Posted on Jul 19, 2005, 10 a.m.
By Bill Freeman
Wired reports, as have others, that private investment in embryonic stem cell research is picking up. From Robert Lanza of Advanced Cell Technology: "With the passage of Proposition 71 there's been an influx of interest in stem cells. We're in a whole new world. We're flush with cash, and just months ago we were struggling as a private company to even make payroll and to keep the phones on."
When President Bush declared in 2001 that the federal government would place strict limits on embryonic stem-cell research, privately funded companies were free to continue work using the controversial cells.
Still, in the nearly four years since the executive order, the embryonic stem-cell business has not boomed. But brace yourself.
California's Proposition 71 earmarks $3 billion for such research over the next decade, and its passage last November spurred several other states to draft similar legislation. While Prop 71 has been mired in administrative problems, the legislation's mere existence provides excellent PR for stem-cell companies. The law has also led to an infusion of investor money, according to one of the leading embryonic stem-cell companies in the United States.
"With the passage of Proposition 71 there's been an influx of interest in stem cells," said Robert Lanza, vice president of medical and scientific development at Advanced Cell Technology in Worcester, Massachusetts. "We're in a whole new world. We're flush with cash, and just months ago we were struggling as a private company to even make payroll and to keep the phones on."
ACT went public by way of reverse merger in January. The company will soon announce an $8 million investment from private and venture investors, with more on the way, Lanza said, and the company has nearly tripled in size.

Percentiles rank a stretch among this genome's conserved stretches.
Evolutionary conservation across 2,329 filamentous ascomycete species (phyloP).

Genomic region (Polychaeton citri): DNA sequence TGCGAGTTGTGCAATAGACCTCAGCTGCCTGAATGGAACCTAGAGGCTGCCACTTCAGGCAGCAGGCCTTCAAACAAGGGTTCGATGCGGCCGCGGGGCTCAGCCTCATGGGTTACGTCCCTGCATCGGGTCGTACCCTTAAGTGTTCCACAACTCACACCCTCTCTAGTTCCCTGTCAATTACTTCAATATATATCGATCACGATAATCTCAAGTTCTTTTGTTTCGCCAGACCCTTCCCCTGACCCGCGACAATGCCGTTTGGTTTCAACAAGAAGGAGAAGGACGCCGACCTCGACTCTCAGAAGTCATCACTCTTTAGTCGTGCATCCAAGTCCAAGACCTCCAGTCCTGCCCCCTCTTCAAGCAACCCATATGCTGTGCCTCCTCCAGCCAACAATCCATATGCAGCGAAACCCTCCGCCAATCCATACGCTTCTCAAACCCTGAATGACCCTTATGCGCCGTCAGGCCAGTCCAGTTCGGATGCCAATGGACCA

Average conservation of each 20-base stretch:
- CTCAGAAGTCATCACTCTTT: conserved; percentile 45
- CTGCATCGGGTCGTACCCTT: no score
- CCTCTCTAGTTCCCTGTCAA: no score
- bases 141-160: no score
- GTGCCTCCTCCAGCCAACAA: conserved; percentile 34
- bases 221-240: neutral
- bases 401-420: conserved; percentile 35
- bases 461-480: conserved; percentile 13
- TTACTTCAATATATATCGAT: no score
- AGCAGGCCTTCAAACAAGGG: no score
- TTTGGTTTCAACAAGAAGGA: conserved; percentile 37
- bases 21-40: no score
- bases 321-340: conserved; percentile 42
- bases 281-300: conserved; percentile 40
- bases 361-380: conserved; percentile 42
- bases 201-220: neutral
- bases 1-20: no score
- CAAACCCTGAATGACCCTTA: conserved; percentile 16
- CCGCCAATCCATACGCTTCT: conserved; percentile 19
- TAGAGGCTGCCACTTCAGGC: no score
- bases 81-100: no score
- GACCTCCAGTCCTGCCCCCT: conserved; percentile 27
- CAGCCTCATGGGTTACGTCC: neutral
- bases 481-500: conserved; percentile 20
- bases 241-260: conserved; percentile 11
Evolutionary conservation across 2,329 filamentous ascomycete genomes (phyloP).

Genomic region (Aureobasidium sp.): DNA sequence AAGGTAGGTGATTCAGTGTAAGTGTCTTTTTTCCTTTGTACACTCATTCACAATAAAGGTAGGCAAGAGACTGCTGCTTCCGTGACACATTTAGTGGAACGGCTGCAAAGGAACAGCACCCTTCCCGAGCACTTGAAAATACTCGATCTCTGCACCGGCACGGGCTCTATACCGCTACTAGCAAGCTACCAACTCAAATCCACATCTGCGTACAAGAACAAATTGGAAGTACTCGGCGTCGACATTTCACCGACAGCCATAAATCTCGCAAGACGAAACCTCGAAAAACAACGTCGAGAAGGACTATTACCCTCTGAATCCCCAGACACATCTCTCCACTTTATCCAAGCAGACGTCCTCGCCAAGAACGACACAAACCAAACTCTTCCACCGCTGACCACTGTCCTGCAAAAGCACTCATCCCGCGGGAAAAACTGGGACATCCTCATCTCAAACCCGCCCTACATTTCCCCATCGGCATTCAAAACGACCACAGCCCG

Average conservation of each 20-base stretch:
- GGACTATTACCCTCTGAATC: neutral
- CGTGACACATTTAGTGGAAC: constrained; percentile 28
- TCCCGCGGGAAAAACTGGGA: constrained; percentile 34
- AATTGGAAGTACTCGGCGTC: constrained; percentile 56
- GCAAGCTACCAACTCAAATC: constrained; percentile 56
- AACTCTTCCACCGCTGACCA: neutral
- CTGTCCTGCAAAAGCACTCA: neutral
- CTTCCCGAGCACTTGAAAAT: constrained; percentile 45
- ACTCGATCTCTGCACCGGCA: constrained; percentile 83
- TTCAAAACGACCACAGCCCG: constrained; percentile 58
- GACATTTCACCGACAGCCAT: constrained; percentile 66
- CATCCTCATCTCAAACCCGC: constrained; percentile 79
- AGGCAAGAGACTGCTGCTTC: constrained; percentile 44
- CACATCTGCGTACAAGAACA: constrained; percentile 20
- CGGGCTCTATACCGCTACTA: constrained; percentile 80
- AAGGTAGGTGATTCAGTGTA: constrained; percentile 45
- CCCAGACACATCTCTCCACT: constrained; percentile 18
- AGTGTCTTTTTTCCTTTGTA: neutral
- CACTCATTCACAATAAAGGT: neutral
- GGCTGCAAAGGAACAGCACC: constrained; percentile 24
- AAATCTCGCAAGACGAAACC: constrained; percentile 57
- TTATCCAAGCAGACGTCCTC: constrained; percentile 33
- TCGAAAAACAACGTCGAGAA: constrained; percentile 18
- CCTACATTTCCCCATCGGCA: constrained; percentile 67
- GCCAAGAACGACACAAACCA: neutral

In the past six months, however, investors' enthusiasm for ACT has fizzled somewhat. Shares, which soared to $9 in February, are currently trading around $3.
Until recently, U.S. venture capitalists haven't been keen on investing in the fledgling field, and it's not hard to understand why. Regulation and legislation surrounding embryonic stem-cell research are still
"Some of this stuff still looks like science experiments," said Ken Haas of Abingworth Management, a venture capital firm specializing in life science biomedical companies.
Haas gave a bleak outlook for stem-cell companies hopes for venture funding at the International Society for Stem Cell Research annual meeting last month in San Francisco.
Big pharmaceutical companies aren't funding early research, he said. And VCs have higher expectations in general from biotech firms because they perceive the industry as having graduated from its freshman status. The investment necessary to bring a company public has doubled, Haas said, and the returns have diminished.
All of these factors combined create a chilly climate for embryonic stem-cell companies, Haas said.
That has certainly been the case in recent years, Lanza said, but the landscape is rapidly changing.
So-called adult stem-cell companies like Aastrom Bioscience and Osiris Therapeutics have an easier sell. They use stem cells derived from adult donors, exempting them from the ethical and political issues surrounding the destruction of embryos for cells.